When I lived in the city there was a really good mood disorder support group that I went to semi-regularly. It was big- they had to break it up into different rooms. The people were interesting, and ranged from psychotic manics and just-out-of-the hospital depressives to people with families and professional jobs. It was never boring. I could always find someone in the group to relate to, and I made friends there.
Now I am living in a much more remote area. There is one club house type organization in my town. I went there one day when I was so desperate to tell someone who I really was- I was severely depressed, and tired of the act I was constantly putting on, feeling like an imposter (and an increasingly bad one).
But I went there, and the people were nice and welcoming, but no one else there worked. No one else was an imposter- they just were. And while I was worried about keeping my job, they were worried about SSI benefits. I have been there- I was on disability. But that is not were I am now. These were not my issues. I didn't fit in.
There is another, slightly further away meeting just for mood disorders. I have gone, but not usually felt like I connected very much. But I should try to go again. Maybe it will be different.
There is a cost for being "high-functioning." And that cost is that I feel like the real me isn't known. If I make it in to work, I must be okay. That is what the world thinks. I may have spent 2 hours to get myself to stop crying so I can get dressed and in to work. It is this huge denial of self sometimes, it feels like quite a cost.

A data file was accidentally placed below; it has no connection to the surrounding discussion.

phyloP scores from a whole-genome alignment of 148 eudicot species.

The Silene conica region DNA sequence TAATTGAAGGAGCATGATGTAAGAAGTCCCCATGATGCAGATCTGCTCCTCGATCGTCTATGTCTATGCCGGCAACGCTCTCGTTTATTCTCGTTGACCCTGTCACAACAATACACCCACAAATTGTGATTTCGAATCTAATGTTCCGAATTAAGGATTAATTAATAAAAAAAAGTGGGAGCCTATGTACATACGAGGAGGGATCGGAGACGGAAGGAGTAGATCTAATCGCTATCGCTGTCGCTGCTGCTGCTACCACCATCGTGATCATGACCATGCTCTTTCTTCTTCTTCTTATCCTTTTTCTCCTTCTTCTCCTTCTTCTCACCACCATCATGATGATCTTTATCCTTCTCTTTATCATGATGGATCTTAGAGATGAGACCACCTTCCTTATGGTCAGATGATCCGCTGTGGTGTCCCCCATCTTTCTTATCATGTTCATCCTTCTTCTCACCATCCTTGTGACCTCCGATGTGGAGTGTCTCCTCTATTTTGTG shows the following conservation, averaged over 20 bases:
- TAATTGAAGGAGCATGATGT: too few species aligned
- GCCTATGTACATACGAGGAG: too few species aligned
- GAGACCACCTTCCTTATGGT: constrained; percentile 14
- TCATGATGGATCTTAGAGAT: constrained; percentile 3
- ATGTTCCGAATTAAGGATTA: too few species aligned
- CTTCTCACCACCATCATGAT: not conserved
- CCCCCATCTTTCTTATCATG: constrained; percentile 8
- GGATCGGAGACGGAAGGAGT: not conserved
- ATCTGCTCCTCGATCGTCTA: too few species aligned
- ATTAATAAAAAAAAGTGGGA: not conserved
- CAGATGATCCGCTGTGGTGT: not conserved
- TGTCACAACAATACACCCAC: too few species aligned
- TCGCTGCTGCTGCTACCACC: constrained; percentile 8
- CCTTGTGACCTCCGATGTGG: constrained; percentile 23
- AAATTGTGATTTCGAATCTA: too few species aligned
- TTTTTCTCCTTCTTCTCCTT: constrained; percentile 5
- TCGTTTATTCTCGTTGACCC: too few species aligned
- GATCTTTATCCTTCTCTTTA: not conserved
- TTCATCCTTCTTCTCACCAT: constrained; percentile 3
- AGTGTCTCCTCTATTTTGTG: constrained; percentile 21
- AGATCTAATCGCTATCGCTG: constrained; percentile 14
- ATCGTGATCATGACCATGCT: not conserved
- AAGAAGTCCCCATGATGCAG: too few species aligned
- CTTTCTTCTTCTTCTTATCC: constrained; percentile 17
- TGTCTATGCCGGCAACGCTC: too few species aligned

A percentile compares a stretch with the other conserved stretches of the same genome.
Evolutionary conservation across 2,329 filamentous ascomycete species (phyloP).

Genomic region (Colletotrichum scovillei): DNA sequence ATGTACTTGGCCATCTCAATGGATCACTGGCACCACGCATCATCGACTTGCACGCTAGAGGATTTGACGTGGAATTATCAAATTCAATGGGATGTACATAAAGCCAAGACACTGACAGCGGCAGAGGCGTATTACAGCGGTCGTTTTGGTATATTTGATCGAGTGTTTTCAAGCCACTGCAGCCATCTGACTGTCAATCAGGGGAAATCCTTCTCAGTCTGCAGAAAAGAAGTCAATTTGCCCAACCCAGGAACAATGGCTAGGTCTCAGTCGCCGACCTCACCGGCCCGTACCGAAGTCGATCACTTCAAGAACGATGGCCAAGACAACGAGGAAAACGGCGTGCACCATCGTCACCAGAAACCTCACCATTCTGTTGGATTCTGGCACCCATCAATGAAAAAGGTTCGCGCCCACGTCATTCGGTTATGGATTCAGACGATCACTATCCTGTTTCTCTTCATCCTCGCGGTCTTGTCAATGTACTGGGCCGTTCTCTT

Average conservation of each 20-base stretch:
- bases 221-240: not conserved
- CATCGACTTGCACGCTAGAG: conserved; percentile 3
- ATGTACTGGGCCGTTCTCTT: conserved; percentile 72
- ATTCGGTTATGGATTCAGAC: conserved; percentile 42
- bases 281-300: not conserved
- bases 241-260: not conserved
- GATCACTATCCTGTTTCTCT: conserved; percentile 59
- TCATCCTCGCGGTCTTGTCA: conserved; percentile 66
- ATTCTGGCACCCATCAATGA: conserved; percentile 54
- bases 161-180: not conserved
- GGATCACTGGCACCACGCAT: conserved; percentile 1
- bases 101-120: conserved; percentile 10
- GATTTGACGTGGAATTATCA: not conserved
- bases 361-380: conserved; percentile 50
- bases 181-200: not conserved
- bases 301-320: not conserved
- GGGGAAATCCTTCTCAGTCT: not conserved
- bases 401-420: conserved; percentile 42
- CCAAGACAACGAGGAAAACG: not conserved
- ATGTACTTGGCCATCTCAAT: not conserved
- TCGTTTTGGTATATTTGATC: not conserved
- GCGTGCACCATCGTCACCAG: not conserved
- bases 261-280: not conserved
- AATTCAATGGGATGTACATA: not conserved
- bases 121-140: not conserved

The cost is worth it to me, of course. At least so far. I love my work, can't imagine my life without it. But what I do is not without cost. I suppose that could be said of anything. Maybe I am just complaining.
But I would like to again find the company of people who understand this cost, and who understand the sometimes precarious nature of our recovery. Miss a few light sessions. Throw up a couple of nights worth of meds. Things start to unravel for the smallest of reasons. I think I am starting to mend- but it has meant two days of not doing much paperwork at work, and I will have to catch up. Am I supposed to tell my boss that? I never want to use my illness as an excuse. But it is a reason.
I am mending. I like that word. It sounds like an active process and not some kind of passive thing.